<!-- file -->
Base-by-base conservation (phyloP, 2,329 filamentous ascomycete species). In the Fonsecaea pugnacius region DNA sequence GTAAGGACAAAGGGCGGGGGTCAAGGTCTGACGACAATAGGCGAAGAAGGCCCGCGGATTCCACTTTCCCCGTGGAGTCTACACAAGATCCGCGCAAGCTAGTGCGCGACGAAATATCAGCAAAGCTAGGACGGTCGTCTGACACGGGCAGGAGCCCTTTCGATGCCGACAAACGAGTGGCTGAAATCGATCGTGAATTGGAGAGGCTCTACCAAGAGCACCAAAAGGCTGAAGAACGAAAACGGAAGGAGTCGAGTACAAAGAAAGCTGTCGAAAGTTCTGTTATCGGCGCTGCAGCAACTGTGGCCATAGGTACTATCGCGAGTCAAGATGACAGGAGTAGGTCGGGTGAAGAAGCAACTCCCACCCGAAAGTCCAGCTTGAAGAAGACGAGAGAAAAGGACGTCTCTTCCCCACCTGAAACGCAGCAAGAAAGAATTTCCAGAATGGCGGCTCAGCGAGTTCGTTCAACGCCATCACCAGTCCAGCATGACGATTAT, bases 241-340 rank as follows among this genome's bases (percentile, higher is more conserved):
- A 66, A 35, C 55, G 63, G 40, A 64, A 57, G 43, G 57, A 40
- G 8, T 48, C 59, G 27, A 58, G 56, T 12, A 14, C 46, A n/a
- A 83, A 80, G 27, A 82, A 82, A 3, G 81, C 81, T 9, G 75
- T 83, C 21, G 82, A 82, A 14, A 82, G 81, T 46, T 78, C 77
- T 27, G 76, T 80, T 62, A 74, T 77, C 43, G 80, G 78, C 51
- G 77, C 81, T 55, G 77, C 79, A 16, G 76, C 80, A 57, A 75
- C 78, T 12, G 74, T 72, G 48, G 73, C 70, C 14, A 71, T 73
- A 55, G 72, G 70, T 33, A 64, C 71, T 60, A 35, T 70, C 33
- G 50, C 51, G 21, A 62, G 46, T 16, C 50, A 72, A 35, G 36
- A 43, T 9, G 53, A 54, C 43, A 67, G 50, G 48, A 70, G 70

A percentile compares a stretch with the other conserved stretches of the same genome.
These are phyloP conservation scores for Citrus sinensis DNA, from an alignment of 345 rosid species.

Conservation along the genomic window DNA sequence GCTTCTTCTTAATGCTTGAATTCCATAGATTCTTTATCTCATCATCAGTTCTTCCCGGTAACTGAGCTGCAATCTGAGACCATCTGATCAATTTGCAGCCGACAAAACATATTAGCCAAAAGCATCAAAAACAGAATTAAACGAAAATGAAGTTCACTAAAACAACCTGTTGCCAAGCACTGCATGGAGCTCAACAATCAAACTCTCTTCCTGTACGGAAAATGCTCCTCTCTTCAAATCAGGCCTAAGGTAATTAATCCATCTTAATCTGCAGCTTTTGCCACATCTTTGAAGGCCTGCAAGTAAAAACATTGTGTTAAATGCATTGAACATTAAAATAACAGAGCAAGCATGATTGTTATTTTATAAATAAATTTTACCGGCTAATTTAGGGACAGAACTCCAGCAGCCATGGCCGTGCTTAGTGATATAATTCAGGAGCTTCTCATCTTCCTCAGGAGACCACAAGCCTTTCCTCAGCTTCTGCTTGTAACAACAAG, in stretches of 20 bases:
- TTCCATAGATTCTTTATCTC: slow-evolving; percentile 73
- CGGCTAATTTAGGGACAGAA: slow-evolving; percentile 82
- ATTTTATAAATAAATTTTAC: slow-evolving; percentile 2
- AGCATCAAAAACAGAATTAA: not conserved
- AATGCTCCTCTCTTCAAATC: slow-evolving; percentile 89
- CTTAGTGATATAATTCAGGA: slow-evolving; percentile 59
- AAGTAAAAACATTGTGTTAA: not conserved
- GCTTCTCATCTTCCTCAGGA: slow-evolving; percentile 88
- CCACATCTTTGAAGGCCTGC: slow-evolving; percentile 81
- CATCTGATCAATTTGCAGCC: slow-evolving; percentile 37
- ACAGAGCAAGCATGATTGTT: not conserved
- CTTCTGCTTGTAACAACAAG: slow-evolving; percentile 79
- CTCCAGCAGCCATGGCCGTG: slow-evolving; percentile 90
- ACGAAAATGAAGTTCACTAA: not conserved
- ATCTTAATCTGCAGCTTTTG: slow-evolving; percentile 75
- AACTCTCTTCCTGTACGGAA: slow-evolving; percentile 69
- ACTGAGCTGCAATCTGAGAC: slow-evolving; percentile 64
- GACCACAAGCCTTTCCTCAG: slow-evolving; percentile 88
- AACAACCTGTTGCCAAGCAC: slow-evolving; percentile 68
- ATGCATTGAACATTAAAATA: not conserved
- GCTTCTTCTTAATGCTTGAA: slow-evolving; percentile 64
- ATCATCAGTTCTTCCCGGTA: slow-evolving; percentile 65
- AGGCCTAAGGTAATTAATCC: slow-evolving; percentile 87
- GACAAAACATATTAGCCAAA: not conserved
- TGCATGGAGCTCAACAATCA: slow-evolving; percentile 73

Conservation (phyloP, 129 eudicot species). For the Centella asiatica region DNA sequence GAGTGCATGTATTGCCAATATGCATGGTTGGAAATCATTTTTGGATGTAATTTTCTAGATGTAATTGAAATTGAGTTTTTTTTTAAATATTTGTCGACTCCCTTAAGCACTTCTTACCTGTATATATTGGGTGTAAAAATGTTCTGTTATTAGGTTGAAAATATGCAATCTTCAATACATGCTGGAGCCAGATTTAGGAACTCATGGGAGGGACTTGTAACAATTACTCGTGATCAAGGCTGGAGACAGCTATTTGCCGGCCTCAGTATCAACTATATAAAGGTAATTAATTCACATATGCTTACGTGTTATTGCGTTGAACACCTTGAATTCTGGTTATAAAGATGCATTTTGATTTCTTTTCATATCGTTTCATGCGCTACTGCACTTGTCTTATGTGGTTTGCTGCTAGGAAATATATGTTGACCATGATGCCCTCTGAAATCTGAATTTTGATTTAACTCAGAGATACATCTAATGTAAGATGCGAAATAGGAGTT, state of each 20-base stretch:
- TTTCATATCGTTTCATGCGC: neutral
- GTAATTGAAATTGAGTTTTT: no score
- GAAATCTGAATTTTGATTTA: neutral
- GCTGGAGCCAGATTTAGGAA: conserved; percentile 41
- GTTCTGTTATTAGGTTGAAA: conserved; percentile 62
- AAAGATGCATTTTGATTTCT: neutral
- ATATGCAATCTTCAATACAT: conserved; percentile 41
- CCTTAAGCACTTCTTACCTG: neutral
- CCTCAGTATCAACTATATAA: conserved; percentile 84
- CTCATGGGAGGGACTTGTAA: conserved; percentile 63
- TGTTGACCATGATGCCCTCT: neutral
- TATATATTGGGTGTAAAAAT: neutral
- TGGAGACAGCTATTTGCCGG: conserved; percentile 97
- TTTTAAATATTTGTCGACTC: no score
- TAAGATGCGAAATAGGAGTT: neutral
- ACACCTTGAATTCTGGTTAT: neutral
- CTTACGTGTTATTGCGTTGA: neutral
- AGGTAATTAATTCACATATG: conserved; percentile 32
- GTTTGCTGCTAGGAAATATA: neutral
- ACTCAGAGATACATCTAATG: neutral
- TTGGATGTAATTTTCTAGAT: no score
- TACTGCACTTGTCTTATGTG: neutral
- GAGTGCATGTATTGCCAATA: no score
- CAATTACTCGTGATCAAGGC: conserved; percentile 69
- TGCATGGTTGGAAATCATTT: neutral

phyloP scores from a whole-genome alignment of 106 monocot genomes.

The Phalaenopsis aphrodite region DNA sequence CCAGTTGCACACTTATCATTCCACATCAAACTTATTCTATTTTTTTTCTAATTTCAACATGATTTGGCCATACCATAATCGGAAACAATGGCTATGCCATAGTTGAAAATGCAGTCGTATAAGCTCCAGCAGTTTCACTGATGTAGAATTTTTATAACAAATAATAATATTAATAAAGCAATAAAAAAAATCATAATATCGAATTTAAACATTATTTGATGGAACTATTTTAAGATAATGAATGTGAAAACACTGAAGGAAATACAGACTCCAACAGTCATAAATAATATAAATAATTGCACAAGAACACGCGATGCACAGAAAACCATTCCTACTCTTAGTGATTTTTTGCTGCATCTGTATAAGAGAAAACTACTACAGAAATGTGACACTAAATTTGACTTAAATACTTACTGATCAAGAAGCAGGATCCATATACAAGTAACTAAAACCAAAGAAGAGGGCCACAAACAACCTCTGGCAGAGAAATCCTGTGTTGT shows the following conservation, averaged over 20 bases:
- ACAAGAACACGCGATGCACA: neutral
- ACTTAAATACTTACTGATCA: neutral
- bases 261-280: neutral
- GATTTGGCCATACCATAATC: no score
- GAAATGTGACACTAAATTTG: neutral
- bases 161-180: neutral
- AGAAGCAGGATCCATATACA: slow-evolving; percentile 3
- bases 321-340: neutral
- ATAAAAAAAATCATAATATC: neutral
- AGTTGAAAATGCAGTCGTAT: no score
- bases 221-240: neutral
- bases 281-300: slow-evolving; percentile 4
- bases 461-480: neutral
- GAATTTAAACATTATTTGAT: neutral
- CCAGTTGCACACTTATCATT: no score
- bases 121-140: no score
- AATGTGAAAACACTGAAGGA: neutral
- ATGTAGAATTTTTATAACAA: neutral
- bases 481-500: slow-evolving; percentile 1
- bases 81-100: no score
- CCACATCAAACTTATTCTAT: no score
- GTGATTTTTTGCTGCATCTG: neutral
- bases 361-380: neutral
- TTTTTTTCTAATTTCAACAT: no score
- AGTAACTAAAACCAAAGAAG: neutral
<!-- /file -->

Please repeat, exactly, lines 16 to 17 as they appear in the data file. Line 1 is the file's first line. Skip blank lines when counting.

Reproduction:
- CGGCTAATTTAGGGACAGAA: slow-evolving; percentile 82
- ATTTTATAAATAAATTTTAC: slow-evolving; percentile 2